To watch from home, check out the IGHSAU livestream here.

The IGHSAU social media accounts will be posting updates of the final scores on X and Facebook.

The tale of the tape

Both of these teams have dominated their regular season competition up until this point, but one more so than the other. Panorama’s average point differential in games this season is a staggering 30.4, while Grundy Center’s is 13.0. While winning games by double digits on average isn’t anything to scoff at, there’s a big difference between 30 and 13.

Part of that difference can be attributed to Panorama’s stellar offensive play this season. The Panthers 62.4 points per game rank fourth across all 2A teams. They get to those 62 points efficiently as well. The Panthers rank ninth in 2A for effective field goal percentage.

The Panorama defense has also been great at blocking shots and forcing turnovers this season, with the Panthers achieving seventh in steals with 15.8 and fifth in blocks with 5.1 in 2A.

While all these stats do favor Panorama, what matters most is winning games, and Grundy Center made the state tournament by doing plenty of that. They beat Nodaway Valley in the region 8 final to qualify for the state tournament.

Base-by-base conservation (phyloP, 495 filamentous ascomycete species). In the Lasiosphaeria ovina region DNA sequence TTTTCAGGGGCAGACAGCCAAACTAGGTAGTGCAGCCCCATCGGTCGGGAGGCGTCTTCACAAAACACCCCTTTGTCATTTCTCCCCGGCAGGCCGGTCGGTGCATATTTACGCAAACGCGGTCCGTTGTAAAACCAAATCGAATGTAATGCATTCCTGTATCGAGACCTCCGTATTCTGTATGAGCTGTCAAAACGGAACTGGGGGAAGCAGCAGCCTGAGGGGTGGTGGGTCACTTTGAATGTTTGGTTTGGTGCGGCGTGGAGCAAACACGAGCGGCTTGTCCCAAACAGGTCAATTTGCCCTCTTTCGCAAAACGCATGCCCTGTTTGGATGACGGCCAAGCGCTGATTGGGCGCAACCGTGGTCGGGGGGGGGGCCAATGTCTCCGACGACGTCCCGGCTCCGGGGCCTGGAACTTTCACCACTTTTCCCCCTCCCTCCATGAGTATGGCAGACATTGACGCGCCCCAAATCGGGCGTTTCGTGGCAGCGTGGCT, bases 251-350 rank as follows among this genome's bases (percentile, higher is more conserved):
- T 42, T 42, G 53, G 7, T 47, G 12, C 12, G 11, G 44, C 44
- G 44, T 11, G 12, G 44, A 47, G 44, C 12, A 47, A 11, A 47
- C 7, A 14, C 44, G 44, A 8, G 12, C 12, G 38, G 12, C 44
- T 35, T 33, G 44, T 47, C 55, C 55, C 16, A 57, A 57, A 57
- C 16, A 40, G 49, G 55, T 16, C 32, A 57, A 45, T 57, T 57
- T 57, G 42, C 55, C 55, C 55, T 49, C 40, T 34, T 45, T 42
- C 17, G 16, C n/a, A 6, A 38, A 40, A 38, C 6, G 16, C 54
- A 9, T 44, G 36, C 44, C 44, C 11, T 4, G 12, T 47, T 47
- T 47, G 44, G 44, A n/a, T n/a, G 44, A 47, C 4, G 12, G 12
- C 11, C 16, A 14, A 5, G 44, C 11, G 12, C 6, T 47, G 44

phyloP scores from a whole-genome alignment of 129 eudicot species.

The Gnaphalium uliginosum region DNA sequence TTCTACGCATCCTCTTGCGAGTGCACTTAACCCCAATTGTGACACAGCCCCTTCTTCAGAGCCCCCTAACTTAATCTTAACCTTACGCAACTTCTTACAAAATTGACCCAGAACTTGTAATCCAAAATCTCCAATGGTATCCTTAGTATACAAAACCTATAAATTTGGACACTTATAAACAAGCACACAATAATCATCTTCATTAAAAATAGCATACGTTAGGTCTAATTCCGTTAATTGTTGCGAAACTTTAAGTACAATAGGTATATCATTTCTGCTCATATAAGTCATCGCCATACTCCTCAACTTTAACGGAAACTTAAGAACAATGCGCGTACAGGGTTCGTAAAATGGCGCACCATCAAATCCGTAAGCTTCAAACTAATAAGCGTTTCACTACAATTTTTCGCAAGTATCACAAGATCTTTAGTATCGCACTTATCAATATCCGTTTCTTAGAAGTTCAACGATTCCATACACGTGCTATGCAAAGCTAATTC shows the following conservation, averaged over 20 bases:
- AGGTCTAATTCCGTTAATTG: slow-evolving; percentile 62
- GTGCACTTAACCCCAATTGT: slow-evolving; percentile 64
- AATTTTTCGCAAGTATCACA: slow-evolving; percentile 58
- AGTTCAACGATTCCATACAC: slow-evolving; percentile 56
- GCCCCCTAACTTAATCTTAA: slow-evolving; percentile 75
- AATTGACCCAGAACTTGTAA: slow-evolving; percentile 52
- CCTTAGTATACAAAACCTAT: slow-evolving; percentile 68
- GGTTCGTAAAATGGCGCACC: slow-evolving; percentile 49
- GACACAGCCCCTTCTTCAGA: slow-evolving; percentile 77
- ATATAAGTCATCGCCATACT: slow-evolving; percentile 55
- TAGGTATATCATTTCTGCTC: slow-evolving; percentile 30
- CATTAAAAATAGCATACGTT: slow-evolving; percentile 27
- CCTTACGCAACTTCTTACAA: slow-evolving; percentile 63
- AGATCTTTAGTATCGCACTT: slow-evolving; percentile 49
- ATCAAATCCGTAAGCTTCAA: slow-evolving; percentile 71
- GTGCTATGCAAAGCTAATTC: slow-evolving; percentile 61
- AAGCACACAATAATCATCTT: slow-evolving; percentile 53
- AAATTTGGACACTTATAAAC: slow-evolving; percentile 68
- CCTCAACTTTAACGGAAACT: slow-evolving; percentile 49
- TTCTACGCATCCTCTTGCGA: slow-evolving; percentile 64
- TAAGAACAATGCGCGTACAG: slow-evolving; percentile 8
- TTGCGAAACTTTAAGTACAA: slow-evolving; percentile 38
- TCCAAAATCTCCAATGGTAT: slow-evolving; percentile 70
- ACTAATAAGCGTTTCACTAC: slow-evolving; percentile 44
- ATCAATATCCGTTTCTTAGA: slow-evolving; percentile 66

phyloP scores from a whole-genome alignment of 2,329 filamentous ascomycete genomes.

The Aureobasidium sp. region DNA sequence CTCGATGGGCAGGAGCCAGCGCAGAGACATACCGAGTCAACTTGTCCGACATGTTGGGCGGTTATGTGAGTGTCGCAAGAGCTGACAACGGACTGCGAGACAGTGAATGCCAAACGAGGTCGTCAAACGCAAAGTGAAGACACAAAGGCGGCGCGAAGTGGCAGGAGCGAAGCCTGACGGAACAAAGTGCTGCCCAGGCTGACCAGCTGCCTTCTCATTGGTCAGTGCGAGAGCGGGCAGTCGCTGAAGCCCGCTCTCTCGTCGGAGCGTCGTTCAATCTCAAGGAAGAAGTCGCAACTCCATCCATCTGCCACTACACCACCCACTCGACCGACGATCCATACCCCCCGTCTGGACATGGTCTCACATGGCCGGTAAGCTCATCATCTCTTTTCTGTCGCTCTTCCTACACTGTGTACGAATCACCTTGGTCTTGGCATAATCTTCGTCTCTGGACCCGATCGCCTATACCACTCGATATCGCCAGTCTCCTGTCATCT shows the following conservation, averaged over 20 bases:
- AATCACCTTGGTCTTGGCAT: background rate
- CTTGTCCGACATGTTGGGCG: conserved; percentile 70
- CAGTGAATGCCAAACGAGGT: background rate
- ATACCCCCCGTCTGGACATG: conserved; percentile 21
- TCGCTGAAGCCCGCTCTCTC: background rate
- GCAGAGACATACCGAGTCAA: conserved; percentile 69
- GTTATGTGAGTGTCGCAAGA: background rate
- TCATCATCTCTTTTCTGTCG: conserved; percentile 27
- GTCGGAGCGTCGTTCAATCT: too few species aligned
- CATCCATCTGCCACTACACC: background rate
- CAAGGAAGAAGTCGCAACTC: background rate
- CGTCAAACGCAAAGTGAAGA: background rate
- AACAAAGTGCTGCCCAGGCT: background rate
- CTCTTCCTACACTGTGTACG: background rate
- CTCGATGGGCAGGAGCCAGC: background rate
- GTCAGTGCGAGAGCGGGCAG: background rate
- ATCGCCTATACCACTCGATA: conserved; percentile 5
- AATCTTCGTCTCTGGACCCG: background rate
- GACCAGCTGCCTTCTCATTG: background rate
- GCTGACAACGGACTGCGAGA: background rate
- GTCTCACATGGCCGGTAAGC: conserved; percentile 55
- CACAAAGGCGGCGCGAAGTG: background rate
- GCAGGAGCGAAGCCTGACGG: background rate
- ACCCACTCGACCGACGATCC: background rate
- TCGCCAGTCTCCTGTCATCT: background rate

Players to watch


  • Tyme Boettcher: 19.9 PPG / 7.4 RPG / 3.6 APG
  • Jaidyn Sellers: 14.5 PPG / 8.8 RPG / 2.9 BPG / 2.3 SPG
  • Mia Waddle: 9.5 PPG / 4.5 APG

Grundy Center

  • Carlie Willis: 12.9 PPG / 7.5 RPG
  • Ellery Luhring: 9.8 PPG / 6.8 RPG / 2.6 APG
  • Lucy Lebo: 8.1 PPG / 2.6 APG 

Funeral home business is guided by helping others

The family-owned Twigg Funeral Home has been in business since August 2000. This is the Panora location; there also is a funeral home in Guthrie Center. Curtis Twigg oversees the Panora location, and his brother, Craig, manages the Guthrie Center location.

Twiggs seek to lighten the burdens of people when they are at their weakest and provide the support they need.

By Susan Thompson | Panora Times

The family-owned Twigg Funeral Home, with locations in Guthrie Center and Panora, began in August 2000. That’s when Doug and Kathy Twigg purchased the Beidelman Funeral Home. 

Doug Twigg graduated from the Wisconsin Institute of Mortuary Science in 1969 and received his funeral director license in October 1970. He worked for funeral homes in Estherville, Clarksville, Keokuk and Waterloo, then spent 16 years managing Bruce’s Funeral Home in Fort Dodge before purchasing the Beidelman Funeral Home.

Soon, their oldest son, Curtis, joined the business. Doug and Kathy lived at the Guthrie Center funeral home, while Curtis, his wife, Becky, and their two daughters moved into the funeral home in Panora.